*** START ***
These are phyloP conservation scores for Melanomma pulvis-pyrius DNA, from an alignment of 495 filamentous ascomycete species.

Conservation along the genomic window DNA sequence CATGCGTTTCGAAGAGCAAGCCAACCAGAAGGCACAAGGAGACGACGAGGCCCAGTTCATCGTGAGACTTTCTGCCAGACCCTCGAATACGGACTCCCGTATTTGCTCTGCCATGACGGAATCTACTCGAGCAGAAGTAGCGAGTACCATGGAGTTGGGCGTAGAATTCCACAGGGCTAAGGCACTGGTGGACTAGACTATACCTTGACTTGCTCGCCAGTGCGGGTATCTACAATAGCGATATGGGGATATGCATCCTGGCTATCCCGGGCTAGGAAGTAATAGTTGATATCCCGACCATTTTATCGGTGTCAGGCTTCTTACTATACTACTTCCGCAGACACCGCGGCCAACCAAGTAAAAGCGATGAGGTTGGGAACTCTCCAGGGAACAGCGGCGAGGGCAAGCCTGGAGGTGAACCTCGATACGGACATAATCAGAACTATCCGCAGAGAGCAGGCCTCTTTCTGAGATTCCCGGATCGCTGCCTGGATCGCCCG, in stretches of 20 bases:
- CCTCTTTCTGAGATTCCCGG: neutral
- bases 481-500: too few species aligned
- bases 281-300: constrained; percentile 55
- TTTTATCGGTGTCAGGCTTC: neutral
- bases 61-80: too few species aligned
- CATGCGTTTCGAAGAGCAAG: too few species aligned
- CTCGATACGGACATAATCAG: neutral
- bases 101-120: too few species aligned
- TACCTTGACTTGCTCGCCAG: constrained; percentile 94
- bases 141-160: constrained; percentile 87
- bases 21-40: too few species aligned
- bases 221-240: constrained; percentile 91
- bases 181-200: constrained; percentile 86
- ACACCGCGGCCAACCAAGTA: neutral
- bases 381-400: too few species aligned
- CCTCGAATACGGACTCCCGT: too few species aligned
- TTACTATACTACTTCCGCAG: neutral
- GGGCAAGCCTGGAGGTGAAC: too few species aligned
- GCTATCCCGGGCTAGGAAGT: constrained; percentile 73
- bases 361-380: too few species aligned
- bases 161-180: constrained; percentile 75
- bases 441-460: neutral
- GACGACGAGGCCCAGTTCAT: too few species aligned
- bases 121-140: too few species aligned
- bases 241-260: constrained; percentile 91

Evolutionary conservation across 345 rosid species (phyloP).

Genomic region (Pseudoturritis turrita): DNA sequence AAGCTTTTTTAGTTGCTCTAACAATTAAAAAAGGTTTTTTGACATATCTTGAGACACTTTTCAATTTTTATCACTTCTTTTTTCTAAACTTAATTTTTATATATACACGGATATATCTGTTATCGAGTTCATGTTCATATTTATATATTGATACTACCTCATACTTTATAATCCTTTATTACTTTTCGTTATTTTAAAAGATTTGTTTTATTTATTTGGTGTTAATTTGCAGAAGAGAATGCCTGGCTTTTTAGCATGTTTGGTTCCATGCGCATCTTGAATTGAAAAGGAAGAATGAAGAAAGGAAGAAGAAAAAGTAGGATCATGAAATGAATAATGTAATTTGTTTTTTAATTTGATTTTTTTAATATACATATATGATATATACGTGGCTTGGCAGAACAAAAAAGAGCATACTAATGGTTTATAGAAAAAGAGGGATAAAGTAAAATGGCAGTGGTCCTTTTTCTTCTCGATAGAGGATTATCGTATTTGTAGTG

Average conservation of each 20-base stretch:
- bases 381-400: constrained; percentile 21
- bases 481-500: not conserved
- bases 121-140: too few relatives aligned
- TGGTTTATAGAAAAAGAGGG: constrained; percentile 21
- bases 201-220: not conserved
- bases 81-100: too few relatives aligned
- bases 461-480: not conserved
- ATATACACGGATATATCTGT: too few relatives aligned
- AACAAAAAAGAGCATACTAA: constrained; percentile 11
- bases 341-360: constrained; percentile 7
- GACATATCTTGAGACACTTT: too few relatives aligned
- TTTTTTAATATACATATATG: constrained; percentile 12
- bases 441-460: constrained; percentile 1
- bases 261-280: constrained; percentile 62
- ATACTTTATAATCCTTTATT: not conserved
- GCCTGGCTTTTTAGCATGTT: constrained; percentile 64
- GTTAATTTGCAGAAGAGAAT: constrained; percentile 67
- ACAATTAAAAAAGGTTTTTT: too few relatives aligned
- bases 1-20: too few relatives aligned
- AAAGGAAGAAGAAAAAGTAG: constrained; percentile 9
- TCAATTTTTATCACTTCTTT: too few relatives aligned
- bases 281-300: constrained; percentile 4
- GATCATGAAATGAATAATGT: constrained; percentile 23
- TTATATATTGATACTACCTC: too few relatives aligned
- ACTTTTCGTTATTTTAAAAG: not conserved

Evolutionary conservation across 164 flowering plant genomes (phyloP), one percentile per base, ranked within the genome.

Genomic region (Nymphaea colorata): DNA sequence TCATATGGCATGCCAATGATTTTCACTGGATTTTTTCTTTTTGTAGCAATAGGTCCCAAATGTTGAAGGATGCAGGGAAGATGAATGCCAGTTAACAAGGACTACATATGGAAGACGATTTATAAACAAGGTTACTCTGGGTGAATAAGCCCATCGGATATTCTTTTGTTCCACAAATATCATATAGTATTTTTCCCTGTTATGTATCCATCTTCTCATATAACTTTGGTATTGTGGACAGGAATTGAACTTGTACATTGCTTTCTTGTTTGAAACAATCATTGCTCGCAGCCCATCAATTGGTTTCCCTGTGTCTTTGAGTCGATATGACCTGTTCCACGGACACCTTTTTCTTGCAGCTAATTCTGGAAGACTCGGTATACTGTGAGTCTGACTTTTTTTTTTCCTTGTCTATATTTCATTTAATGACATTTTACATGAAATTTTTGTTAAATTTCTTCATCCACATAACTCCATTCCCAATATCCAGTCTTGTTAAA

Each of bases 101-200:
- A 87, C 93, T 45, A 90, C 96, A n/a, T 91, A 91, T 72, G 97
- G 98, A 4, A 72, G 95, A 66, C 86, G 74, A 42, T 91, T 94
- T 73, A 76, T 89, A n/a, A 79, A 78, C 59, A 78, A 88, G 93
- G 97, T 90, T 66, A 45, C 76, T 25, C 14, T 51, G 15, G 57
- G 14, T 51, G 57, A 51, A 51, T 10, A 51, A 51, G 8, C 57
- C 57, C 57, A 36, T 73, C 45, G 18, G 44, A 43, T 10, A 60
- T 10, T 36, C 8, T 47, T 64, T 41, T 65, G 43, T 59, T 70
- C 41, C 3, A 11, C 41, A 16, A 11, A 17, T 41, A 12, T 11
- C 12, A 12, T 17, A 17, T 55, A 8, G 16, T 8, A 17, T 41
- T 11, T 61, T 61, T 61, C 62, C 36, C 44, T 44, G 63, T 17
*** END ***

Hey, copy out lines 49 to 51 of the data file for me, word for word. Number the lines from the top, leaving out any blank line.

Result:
- bases 1-20: too few relatives aligned
- AAAGGAAGAAGAAAAAGTAG: constrained; percentile 9
- TCAATTTTTATCACTTCTTT: too few relatives aligned